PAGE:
As with any kind of sales position, your success as an MLM distributor hinges on your belief in the com-pany's product or service. Michael Sheffield, co-founder and chairman of the MLMIA and president of Shef-field Resource Network, an MLM consulting firm in Tempe, Arizona, puts it this way: "Why would I join a company that sells weight-loss products if I don't need to lose weight? Quite frankly, it ends up just being a money deal. But when people who need to lose weight do so as a result of taking the product, they have their own testimony to share with others. Their chances of being successful are a lot better because they're right for the product."
5. Joining A Start-Up Company
Not all start-up MLM opportunities are bad investments. Some entre-preneurs make it big by getting in on the ground floor of a young, promising company. But if you're new to the network marketing industry, don't take the risk. Many MLM companies go out of business just months after start-up.
"The prudent person should look for a track record of about a year or so," Babener advises. "That's not to say that some people won't do very well [with a start-up company], but it's kind of like the advice 'Don't play the commodities market unless you know what you're doing.' "
6. Selecting The Wrong Sponsor
Sheffield likens choosing a sponsor (the person who officially signs you to the business) to hiring an employee. "In reality, it's the reverse role here," he explains. "You don't work for the sponsor, [he or she] works for you-to assist you in being successful in the business model."
What's the danger of committing to an unqualified sponsor? You miss out on the consistent one-on-one coaching and the training sessions you need to be successful in multilevel marketing. "If [the sponsor] doesn't know how to be successful in the business, then you've got to look above that person in your upline if you want to find people to help you grow your business, and they may not have time to help you," Sheffield warns. "If you're not an experienced multilevel distributor, choosing your sponsor can mean the difference between tremendous success or predictable failure."
7. Neglecting To Assess If MLM Is Right For You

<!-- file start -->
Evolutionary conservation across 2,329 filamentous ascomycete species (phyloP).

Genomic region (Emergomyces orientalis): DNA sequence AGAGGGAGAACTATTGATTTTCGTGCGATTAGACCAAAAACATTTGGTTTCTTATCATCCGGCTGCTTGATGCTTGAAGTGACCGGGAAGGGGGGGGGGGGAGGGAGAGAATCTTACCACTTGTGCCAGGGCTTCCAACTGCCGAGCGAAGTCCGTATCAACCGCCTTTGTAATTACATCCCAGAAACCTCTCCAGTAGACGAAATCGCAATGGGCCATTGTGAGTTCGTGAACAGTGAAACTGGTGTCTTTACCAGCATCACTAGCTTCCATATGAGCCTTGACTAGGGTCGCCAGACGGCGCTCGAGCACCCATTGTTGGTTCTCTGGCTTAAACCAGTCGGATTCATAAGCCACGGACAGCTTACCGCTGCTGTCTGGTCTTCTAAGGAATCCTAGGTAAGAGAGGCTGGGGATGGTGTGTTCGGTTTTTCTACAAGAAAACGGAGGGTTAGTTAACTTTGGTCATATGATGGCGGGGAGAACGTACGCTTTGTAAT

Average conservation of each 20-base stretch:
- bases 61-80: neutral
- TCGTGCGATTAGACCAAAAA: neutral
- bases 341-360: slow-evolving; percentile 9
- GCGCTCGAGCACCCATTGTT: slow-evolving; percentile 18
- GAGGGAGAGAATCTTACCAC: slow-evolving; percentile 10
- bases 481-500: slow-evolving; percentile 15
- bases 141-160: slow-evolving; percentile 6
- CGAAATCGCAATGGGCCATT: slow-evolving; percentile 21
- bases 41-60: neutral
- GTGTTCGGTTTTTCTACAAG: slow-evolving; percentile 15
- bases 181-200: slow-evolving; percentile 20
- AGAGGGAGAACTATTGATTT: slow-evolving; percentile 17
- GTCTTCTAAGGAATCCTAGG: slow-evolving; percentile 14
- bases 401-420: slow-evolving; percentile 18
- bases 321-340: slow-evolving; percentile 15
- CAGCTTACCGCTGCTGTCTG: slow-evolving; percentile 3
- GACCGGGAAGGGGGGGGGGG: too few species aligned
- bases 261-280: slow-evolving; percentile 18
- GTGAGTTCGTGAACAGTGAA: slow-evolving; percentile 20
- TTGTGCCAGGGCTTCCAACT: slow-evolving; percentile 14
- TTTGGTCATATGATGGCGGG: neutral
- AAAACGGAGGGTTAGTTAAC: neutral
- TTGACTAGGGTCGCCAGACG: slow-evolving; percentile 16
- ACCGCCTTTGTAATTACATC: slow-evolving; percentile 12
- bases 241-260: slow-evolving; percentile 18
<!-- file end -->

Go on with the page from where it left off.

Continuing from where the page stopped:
Many people sign on with a multilevel marketing company because they're attracted to the high income potential or the prospect of earning money from home. What they don't realize until after starting the business is that they weren't really cut out for MLM in the first place. As a result, they feel frustrated and embarrassed.
Before you invest, here are four questions that will help determine whether MLM is right for you:
1. Are you a self-starter? With an MLM company, you won't have a boss to tell you how many calls you need to make or what time you need to wake up. To succeed, you've got to be the tough boss who ensures the work gets done. Are you up for the challenge?
2. Are you a people person? "Network marketing is a people business," says Babener. "It's the only way you'll make sales and get recruits. If you're not a people person, [MLM] isn't for you."
3. Are you a positive thinker? As with any type of sales endeavor, you'll face plenty of rejection in a network marketing business. Successful MLM distributors know how to put a positive spin on even the most negative circumstances to keep themselves motivated and achieve their goals.
4. Are you comfortable with the MLM business model? This is the most critical question because, even if you're a go-getter and have a positive attitude, if you're not comfortable conducting business through the network marketing distribution method, you'll flounder in MLM. The high-income distributors are completely sold on network marketing and convinced that it's the best way for them to do business.
The Bottom Line
While the upfront costs of MLM opportunities pale in comparison to the capital requirements for buying into a franchise or starting your own business from scratch, take your decision as seriously as if you were about to invest your life savings because there's more at stake here than money. "The smart multilevel person who looks at an MLM opportunity," says Sheffield, "is going to make sure the company is as solid as it can be and will do their due diligence because they know that their reputation and credibility is on the line."
Inside The Pyramids
How do you distinguish legitimate MLM operations from illegal pyramid schemes? Here are five things pyramids do that differentiate them from legitimate companies:
1. Promote the business opportunity as the "product." Always determine exactly what the product is before giving the opportunity a second look.
2. Require front-end inventory loading. For legitimate MLM companies, you pay a small fee to get into the business, and inventory is optional.
3. Require substantial cash investments. The red flag is when you're required to spend $500 or more to get into the business opportunity. Most MLM offers initially cost less than $100.
4. Pay fees for recruiting. "A legitimate MLM opportunity will have compensation based on product sales and not recruiting," says Jeffrey Babener, a partner in the Portland, Oregon, law firm Babener & Associates who represents many network marketing companies.
5. Don't buy back. Says Babener, "Any plan that doesn't agree in writing to repurchase a reasonable percentage of unused inventory or sales materials for a stated time after purchase should be avoided."
Sheffield Resource Network, (602) 968-6199, http://www.sheffieldnet.com
Sean M. Lyden is the principal and senior writer of The Professional Writing Firm Inc., a Kennesaw, Georgia, company that writes articles for consulting and advisory firms. He specializes in management, marketing and motivation issues. E-mail him at firstname.lastname@example.org